The Meaning Behind “Bungle in the Jungle” by Jethro Tull and How It Emerged from an Unfinished Project

Jethro Tull stood out from the prog-rock crowd with their unorthodox song suites and reliance on leader Ian Anderson’s flute for instrumental texture. With their 1974 single “Bungle in the Jungle,” however, they delivered more of a direct hit, even with the flute still doing its thing, for one of their biggest individual successes.

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What was the song about? How did it emerge from an unfinished Jethro Tull project? And why did its creator consider it somewhat uncharacteristic of the band’s output? Let’s join the monkeys in “Bungle in the Jungle” and strike up the tune.

Welcome to the Jungle

The music of Jethro Tull was generally too unwieldy for hit-single status. They did score a couple of smashes in their native Great Britain, but it was difficult to do the same in America, even with songs like “Thick as a Brick,” “Aqualung” and “Locomotive Breath” eventually becoming classic rock staples.

However, the dam began to break about with “Living in the Past,” a song the band gave a belated American release after recording it years earlier, only to watch it soar to No. 11 in the charts. That song opened the doors for them on pop radio, but, again, their normal output, which was often musically knotty and lyrically opaque, wasn’t going to get the job done.

Anderson realized this when he was recording “Bungle in the Jungle” with the band after writing it a bit earlier (more on that in a moment). As such, he intentionally went for an arrangement that would score with rock audiences, complete with a big chorus and a bevy of instrumental hooks. It worked, as the song went to No. 12 upon its release off the album War Child in 1974.

Anderson has often expressed some ambivalence about the song in interviews, considering that it’s not really representative of much of his work. Nonetheless, he understood its catchy nature and why it became a hit. The strange thing about “Bungle in the Jungle” is how it was rescued from a project that never came to fruition, as Anderson explained in an interview with Songfacts:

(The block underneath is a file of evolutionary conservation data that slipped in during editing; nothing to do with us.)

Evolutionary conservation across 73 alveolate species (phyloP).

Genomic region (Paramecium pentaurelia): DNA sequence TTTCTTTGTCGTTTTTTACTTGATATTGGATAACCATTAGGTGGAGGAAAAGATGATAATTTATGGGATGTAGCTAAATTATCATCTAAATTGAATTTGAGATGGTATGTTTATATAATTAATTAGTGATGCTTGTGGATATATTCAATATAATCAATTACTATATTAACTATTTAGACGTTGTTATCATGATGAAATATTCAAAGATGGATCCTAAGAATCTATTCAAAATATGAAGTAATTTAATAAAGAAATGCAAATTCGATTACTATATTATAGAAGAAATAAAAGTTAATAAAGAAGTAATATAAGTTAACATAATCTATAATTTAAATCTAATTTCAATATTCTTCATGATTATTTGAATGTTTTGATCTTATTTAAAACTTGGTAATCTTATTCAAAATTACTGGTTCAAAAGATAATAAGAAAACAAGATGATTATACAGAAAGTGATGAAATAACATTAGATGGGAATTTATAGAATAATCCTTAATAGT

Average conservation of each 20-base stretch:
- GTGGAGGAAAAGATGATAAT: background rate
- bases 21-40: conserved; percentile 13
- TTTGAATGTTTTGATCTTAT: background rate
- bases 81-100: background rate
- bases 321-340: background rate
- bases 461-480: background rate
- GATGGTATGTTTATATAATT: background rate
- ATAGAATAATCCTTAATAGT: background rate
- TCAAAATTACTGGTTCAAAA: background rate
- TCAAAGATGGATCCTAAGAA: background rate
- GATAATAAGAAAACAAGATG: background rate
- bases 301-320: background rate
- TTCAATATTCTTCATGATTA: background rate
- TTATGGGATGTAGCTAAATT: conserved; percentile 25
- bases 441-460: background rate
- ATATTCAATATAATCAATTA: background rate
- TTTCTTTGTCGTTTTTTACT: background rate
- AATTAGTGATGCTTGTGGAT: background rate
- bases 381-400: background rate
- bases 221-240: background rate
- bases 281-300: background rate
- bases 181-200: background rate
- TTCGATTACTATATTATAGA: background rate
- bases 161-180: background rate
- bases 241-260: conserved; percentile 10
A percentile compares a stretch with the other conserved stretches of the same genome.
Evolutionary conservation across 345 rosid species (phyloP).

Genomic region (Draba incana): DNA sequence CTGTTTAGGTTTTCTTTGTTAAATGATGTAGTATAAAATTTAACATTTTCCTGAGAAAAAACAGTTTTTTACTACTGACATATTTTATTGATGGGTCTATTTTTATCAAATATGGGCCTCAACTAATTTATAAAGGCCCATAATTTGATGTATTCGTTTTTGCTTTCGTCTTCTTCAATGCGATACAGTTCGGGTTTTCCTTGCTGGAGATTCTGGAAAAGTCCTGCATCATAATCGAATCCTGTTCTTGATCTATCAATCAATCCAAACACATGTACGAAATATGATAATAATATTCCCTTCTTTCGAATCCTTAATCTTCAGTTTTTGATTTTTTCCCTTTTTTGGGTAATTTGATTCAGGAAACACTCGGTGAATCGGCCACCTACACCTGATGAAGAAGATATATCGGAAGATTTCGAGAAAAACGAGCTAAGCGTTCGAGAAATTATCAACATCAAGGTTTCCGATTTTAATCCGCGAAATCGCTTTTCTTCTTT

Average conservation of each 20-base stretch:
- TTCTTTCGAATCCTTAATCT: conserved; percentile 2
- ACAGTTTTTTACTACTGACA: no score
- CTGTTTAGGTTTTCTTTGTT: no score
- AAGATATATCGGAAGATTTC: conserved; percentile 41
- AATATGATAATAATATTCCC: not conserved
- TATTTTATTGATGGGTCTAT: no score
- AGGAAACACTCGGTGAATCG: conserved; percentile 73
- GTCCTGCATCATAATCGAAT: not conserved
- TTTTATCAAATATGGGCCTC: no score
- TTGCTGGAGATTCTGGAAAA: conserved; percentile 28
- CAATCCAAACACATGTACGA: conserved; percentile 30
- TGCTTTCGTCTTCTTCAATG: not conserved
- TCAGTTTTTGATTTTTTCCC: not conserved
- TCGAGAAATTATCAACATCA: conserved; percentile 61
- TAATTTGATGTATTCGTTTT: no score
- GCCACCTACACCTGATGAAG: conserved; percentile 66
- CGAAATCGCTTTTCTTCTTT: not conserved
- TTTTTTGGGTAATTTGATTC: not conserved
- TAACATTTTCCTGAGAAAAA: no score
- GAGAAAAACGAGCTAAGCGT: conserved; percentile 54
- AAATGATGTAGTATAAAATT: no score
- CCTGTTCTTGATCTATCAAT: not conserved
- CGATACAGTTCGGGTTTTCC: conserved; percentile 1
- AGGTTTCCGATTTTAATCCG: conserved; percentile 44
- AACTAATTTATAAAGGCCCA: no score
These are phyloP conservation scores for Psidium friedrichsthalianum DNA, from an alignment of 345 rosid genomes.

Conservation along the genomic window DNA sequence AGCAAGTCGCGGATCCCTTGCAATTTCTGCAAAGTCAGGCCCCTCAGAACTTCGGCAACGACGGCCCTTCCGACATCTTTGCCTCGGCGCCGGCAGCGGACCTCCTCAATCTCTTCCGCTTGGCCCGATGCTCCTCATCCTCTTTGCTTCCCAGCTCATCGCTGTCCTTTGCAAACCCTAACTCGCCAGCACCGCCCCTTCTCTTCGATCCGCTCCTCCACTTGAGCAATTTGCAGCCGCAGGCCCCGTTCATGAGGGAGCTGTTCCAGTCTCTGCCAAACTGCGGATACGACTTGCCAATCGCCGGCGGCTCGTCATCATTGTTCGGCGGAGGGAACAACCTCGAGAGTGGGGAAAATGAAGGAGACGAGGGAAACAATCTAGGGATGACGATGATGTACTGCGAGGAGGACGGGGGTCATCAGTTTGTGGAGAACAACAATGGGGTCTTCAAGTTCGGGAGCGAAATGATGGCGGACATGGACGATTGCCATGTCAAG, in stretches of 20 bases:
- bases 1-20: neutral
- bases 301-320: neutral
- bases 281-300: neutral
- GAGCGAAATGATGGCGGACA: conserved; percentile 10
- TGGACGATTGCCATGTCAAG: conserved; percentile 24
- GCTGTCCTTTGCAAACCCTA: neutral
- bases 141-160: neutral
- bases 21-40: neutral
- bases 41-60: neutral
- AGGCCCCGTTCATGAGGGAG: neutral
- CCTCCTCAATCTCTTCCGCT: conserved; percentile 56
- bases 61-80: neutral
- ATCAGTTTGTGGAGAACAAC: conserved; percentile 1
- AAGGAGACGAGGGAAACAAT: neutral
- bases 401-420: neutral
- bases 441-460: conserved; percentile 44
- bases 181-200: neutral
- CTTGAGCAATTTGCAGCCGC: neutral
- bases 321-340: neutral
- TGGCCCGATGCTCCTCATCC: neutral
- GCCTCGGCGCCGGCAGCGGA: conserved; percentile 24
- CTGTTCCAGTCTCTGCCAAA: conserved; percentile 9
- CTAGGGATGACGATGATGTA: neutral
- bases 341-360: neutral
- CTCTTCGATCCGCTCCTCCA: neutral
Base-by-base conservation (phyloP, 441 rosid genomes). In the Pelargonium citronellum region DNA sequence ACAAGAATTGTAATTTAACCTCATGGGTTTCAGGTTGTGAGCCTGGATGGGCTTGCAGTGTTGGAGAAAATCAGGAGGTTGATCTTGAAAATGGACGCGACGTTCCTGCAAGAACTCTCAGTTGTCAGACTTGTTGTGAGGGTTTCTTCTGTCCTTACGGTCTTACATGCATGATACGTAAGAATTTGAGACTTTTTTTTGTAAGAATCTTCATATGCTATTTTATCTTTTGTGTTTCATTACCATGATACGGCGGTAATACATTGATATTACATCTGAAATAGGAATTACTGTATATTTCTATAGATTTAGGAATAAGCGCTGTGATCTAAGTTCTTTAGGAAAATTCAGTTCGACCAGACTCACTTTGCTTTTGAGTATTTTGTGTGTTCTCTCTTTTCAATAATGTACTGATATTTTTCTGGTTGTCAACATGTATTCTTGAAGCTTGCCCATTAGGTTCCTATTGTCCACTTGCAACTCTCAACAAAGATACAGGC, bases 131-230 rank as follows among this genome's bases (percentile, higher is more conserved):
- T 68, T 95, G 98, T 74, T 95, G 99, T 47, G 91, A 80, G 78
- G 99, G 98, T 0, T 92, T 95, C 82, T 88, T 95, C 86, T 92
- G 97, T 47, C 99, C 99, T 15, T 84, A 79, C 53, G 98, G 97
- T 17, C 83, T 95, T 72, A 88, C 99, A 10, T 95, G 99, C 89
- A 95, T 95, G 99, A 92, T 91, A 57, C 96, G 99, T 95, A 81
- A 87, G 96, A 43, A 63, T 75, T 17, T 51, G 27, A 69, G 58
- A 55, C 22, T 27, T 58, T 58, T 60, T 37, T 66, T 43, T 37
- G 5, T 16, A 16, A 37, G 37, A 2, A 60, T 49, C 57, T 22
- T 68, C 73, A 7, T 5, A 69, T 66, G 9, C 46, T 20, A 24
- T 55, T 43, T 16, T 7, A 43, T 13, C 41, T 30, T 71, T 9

“It was actually late ’72 or early ’73 when I was in Paris recording an album that never got released, although one or two of the tracks made it out in 1974, but that was at a time when I was writing an album that was exploring people, the human condition, through analogies with the animal kingdom. And that particular song was perhaps the more obvious and the more catchy of the tunes. Eventually it was finished and saved in time for the War Child album, sometime later.”

What is the Meaning of “Bungle in the Jungle”?

You have to credit Anderson for how extensively he teases out his metaphor about humanity being more like the animal kingdom than we’d care to admit. He also does an amazing job of finding lyrics that fit so seamlessly into his sinewy melody. Listen to how the opening couplet rolls off the tongue: Walking through forests of palm tree apartments / Scoff at the monkeys who live in their dark tents.

Anderson paints a stark, unsparing picture of the predatory nature of these beasts that are standing in for us in this tableau: I’ll write on your tombstone, and thank you for dinner / This game that we animals play is a winner. He also takes a caustic look at whatever higher power put this all together: He’s a lover of life, but a player of pawns.

In the chorus, Anderson gets to the nitty-gritty by segueing into the first person, drawing a direct parallel with the selfishness of the animals: I’m a tiger when I want love / And I’m a snake when we disagree.

“Bungle in the Jungle” might not have sounded like typical Jethro Tull. But the inventiveness and intelligence of the track were right on brand.

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Photo by Tony Russell/Redferns

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